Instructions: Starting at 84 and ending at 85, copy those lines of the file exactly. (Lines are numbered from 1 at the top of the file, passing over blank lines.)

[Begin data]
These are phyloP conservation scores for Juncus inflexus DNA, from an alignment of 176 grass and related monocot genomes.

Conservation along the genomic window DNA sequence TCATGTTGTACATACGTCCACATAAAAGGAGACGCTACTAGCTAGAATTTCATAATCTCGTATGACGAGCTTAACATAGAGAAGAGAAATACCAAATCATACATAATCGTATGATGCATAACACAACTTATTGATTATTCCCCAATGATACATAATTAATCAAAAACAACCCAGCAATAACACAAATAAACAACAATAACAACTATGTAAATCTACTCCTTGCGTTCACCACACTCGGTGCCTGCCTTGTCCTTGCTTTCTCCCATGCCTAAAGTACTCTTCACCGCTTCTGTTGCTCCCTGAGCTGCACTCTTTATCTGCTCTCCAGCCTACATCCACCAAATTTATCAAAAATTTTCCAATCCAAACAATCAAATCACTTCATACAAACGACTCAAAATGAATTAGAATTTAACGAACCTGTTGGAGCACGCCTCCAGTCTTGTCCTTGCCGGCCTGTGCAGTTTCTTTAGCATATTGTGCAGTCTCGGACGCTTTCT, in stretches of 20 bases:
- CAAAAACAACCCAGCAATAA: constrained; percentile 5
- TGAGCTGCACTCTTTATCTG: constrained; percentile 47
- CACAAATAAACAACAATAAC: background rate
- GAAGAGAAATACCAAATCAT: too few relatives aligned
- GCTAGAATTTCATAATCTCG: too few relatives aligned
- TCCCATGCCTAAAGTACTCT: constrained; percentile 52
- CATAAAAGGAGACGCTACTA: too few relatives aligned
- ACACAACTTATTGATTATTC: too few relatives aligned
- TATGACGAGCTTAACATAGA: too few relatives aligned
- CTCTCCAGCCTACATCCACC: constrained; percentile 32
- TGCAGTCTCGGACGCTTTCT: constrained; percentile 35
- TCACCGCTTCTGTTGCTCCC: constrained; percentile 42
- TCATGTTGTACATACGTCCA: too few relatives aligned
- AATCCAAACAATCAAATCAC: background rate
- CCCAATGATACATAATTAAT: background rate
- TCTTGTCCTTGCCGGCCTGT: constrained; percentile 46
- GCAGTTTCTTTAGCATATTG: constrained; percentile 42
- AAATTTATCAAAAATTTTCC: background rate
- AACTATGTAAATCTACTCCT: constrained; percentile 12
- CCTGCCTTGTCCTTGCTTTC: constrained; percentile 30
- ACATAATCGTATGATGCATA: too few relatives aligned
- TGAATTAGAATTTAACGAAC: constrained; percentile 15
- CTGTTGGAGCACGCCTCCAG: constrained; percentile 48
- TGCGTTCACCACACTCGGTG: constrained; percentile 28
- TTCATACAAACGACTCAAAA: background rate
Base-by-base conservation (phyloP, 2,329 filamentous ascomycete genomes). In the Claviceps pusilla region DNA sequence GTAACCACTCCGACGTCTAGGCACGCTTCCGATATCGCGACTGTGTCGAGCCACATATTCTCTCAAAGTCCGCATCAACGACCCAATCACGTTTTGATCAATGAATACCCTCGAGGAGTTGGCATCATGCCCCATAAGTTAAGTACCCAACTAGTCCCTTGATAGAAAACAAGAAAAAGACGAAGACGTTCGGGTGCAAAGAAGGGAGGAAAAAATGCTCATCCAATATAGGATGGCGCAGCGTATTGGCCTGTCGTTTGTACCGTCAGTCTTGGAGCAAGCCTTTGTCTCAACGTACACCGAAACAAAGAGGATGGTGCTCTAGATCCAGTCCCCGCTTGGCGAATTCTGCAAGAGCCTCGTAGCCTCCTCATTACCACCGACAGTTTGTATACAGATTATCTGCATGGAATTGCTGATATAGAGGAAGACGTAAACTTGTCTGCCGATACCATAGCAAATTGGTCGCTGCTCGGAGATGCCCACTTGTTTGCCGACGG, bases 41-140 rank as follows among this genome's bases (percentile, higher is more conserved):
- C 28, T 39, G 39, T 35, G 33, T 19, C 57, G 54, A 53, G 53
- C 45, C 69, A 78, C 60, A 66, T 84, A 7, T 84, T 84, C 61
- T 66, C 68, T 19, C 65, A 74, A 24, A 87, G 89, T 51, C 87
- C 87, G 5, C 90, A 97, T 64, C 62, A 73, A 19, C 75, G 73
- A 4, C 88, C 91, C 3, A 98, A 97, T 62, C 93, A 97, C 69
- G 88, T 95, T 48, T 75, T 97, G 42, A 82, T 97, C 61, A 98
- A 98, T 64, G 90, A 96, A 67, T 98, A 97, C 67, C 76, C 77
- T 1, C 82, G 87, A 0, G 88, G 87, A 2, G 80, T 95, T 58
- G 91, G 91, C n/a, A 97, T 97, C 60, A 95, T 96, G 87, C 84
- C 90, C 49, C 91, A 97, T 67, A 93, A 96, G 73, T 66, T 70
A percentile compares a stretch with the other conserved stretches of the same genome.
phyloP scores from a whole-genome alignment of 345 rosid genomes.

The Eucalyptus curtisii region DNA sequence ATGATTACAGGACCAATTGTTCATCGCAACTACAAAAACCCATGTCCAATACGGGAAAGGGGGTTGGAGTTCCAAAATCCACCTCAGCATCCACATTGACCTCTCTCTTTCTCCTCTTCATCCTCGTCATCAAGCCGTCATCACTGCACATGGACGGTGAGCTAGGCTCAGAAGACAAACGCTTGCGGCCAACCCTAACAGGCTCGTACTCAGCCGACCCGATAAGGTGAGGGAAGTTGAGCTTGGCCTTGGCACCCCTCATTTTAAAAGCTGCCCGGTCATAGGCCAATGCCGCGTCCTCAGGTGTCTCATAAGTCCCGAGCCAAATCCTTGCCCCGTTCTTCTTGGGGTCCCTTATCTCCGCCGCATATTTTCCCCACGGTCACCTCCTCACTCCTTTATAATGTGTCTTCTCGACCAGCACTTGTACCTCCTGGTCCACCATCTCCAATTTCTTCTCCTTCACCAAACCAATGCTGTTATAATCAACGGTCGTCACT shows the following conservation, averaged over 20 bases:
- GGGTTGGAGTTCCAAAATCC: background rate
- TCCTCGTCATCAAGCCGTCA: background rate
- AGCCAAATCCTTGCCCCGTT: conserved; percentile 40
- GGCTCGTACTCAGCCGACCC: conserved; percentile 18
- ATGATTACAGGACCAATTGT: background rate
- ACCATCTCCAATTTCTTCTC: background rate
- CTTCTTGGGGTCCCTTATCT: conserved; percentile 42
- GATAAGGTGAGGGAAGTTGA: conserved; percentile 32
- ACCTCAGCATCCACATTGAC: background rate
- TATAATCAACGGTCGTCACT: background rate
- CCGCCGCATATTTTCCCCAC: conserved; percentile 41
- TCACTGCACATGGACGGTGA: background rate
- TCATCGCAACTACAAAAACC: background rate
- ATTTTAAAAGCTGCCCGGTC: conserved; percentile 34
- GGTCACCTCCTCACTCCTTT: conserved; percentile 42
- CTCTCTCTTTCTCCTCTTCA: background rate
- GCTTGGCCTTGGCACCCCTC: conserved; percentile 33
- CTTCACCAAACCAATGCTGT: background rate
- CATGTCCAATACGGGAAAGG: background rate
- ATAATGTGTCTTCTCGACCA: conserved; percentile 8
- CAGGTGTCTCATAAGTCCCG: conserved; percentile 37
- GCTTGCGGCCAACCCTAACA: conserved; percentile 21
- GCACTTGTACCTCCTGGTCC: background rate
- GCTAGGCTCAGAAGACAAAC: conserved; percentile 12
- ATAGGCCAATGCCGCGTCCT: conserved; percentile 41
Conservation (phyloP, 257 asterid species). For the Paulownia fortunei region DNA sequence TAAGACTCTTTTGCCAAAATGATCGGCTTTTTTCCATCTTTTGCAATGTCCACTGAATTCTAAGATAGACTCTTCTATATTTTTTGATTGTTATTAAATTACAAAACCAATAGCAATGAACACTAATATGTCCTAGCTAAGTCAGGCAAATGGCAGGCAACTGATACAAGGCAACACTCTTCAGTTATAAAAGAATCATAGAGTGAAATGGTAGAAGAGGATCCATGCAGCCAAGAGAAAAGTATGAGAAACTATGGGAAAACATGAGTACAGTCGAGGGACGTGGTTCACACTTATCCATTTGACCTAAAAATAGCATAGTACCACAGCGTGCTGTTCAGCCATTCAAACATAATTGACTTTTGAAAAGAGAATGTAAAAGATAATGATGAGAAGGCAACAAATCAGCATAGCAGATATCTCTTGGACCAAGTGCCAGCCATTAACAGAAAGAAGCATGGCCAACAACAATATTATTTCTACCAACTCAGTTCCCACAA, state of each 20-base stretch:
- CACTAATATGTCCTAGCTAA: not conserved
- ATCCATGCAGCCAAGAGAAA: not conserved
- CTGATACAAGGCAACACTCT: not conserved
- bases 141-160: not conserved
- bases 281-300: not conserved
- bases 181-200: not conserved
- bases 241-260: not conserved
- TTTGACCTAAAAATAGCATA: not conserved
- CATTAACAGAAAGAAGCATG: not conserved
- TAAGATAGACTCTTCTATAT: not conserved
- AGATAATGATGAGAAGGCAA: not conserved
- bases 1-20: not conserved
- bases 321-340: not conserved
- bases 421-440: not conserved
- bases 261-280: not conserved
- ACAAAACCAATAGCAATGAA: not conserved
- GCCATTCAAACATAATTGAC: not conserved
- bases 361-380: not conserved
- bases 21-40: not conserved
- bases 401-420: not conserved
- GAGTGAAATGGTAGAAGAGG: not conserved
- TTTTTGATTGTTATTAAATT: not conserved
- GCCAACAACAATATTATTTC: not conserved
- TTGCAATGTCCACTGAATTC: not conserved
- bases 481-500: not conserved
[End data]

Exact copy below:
- GCCATTCAAACATAATTGAC: not conserved
- bases 361-380: not conserved